Papers of the London office of the World Jewish Congress, 1944-6, on European Jewry (MS 241/3/46: 3 boxes)

SEQUENCE 4: Correspondence and papers from the London office of the World Jewish Congress, together with notes and interviews for literary works, for Dr Stephen Barber, 1944-50 (4/2); Dr Noah Barou, 1941-55 (4/3); Dr Michael Checinksi, c.1970-7 (4/4); Dr Nahum Goldmann, 1910-73 (4/5); Lady Reading, c.1930-70 (4/8 9); Dr S.J.Roth, 1944-85 (4/10); Hilel Storch, 1945-83 (4/11); Dr Stephen S.Wise, 1919-72 (4/13)

SEQUENCE 5: Papers relating to anti-Semitism, the Board of Deputies of British Jews, Jewish communities, the Middle East, Israel, the Occupied Territories, the Palestine Liberation Organisation and Palestine National Council, Russia, Turkey, and the United Nations, 1958-91 (47 files)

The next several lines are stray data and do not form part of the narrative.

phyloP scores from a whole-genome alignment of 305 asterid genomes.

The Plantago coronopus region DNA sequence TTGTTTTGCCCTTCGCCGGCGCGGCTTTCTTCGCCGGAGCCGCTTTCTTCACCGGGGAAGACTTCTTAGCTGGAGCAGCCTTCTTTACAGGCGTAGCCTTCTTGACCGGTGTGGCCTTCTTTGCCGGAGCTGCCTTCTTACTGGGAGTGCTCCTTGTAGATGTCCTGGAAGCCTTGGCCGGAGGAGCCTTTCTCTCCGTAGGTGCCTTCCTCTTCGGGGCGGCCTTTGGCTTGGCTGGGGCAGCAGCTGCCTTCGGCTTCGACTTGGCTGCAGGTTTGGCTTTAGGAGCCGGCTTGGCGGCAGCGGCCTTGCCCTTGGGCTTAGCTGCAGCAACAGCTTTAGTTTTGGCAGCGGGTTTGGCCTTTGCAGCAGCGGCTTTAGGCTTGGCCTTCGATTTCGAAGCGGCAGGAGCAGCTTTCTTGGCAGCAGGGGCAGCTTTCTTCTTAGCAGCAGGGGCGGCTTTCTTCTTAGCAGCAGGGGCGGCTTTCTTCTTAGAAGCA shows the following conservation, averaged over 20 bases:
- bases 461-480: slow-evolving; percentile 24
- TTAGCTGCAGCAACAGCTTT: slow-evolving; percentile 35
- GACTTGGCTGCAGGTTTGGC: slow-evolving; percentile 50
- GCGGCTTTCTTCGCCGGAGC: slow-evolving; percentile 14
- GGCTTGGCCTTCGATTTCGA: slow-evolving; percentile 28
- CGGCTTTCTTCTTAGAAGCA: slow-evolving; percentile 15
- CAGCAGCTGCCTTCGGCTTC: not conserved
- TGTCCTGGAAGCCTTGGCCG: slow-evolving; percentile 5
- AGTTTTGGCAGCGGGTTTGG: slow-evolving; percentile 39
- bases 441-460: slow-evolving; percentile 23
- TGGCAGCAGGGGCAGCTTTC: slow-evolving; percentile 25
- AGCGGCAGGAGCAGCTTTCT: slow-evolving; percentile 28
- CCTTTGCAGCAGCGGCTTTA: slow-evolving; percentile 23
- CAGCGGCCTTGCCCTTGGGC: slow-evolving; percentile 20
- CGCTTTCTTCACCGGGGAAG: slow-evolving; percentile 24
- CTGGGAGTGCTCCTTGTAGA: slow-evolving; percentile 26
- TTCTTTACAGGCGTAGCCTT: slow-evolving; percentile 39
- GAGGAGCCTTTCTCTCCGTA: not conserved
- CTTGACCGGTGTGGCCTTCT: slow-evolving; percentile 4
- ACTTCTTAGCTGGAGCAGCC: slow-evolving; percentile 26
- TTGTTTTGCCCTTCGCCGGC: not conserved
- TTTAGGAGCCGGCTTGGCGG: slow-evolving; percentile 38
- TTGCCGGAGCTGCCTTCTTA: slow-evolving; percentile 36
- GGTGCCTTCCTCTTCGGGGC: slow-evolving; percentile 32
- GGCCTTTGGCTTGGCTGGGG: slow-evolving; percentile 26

Reports and papers relating to the Institute of Jewish Affairs, 1941-2, 1969 and 1978 (MS 241/5/16 18: 3 files)

Papers of the London office of the World Jewish Congress, 1939-74 (MS 241/5/20, 49: 2 files)

SEQUENCE 6: Film and sound records of sessions of the World Jewish Congress